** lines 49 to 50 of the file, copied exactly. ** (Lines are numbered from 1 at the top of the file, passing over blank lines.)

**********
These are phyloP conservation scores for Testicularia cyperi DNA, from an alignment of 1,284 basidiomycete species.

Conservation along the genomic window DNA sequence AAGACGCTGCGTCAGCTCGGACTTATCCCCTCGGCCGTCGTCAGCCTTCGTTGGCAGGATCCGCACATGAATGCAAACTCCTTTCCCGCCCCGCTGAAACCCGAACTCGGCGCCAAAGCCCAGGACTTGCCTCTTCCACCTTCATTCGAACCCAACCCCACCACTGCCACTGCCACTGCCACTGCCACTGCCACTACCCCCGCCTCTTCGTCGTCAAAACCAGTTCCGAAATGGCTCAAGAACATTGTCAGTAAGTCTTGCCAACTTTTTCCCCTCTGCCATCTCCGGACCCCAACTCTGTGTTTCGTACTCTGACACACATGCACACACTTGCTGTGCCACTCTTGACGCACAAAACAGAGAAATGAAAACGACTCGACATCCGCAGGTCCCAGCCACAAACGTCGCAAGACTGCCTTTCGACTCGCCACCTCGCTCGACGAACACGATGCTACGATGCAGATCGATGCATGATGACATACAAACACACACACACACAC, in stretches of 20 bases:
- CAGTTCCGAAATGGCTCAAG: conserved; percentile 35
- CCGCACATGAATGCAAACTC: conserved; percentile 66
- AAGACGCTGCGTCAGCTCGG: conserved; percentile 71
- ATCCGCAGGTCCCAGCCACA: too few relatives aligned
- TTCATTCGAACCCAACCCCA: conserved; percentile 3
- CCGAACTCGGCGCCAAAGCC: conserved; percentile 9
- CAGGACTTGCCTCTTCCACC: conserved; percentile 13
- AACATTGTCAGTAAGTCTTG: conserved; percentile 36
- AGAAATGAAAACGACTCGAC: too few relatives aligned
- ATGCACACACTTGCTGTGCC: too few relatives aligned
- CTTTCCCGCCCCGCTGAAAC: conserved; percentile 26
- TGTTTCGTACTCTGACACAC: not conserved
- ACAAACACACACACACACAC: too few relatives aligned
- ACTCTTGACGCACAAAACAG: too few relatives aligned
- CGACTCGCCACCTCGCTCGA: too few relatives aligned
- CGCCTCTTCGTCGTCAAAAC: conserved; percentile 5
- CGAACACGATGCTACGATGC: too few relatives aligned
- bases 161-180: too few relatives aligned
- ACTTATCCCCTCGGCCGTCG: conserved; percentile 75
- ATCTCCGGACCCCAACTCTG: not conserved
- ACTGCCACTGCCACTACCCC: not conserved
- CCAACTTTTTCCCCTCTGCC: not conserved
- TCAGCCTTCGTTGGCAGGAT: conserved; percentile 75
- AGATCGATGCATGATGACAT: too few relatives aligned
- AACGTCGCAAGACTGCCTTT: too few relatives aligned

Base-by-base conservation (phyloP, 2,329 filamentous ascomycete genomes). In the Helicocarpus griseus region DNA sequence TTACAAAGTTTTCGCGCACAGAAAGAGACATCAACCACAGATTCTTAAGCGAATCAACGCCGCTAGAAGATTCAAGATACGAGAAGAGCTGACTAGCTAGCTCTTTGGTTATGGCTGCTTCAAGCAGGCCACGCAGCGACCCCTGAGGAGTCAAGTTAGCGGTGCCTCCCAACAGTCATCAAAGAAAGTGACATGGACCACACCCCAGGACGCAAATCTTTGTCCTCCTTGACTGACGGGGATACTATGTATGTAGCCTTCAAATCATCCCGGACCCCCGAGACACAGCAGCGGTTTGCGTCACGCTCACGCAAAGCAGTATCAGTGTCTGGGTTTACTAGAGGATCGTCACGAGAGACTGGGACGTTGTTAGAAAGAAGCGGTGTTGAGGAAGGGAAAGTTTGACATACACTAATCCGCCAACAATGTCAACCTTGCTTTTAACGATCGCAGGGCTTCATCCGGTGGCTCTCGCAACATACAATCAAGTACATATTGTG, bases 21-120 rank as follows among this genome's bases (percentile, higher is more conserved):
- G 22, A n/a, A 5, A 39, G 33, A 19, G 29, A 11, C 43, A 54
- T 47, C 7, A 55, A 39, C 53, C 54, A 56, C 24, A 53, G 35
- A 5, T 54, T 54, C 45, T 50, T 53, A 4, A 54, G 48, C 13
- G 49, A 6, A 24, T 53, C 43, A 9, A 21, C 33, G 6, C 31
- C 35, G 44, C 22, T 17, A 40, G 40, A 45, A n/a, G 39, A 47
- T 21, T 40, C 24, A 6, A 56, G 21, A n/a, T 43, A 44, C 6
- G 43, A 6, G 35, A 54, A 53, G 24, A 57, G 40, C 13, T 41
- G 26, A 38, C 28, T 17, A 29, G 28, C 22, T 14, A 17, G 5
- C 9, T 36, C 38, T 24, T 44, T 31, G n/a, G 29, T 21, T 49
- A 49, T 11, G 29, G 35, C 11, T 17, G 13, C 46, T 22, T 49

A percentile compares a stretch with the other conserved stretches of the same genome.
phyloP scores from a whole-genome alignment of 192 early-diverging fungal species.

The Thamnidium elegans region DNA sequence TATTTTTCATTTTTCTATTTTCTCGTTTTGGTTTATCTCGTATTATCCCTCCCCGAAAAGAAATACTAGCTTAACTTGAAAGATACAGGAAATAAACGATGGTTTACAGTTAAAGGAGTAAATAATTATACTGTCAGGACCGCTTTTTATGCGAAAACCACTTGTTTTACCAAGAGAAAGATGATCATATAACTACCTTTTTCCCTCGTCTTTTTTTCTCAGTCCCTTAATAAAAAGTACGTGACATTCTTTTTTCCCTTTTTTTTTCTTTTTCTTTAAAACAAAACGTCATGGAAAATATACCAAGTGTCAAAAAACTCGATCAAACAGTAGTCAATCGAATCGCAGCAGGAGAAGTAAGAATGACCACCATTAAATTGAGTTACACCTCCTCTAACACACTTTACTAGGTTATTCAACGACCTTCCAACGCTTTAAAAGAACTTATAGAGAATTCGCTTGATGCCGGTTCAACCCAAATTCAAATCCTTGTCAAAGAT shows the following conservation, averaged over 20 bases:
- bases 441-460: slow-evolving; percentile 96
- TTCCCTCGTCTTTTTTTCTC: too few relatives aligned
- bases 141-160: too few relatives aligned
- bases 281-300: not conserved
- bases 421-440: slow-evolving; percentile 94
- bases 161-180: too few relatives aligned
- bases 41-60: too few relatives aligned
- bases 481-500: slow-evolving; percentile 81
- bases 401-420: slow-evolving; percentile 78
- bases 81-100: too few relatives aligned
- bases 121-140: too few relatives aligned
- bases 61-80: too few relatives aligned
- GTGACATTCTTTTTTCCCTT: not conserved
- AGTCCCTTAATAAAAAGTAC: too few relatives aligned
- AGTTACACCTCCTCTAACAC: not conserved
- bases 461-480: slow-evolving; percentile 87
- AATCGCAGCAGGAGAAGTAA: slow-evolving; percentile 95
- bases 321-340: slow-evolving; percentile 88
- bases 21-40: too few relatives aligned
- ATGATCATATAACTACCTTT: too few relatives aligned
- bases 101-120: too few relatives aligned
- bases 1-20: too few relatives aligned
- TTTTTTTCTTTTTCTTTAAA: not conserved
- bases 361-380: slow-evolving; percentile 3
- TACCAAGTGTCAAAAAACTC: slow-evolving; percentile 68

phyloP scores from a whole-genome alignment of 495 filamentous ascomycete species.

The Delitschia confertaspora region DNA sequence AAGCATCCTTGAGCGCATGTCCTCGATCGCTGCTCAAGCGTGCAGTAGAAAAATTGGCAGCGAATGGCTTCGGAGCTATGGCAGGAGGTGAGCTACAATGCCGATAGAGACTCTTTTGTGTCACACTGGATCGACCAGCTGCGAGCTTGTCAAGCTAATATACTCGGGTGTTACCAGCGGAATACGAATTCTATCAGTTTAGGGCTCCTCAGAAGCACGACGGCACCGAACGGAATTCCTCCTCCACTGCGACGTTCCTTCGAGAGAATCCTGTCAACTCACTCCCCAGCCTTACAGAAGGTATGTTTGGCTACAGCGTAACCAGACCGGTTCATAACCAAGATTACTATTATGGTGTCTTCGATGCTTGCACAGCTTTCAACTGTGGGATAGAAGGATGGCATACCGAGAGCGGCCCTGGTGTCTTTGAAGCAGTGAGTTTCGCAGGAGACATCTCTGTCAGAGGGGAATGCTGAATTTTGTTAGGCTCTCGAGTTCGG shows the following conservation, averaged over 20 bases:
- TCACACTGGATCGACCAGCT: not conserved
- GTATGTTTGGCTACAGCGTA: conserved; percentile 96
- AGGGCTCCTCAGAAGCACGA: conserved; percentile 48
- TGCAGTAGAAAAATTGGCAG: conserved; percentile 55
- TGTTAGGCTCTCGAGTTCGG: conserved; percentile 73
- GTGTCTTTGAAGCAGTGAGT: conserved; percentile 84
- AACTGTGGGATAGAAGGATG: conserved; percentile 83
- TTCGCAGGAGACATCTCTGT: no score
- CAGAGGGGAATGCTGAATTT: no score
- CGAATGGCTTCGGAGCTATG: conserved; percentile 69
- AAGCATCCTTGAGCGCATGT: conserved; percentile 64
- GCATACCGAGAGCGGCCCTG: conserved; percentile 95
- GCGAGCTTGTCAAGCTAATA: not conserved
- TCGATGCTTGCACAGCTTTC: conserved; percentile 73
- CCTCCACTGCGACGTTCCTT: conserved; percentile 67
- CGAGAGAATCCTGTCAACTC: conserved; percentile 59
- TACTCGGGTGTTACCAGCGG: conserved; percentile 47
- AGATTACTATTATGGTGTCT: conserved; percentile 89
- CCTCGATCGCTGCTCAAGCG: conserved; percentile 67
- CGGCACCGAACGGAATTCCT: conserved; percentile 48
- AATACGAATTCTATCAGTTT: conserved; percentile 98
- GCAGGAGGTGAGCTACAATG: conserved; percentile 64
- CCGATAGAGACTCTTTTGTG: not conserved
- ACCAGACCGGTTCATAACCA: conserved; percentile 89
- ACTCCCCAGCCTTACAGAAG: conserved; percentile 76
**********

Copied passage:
- bases 481-500: slow-evolving; percentile 81
- bases 401-420: slow-evolving; percentile 78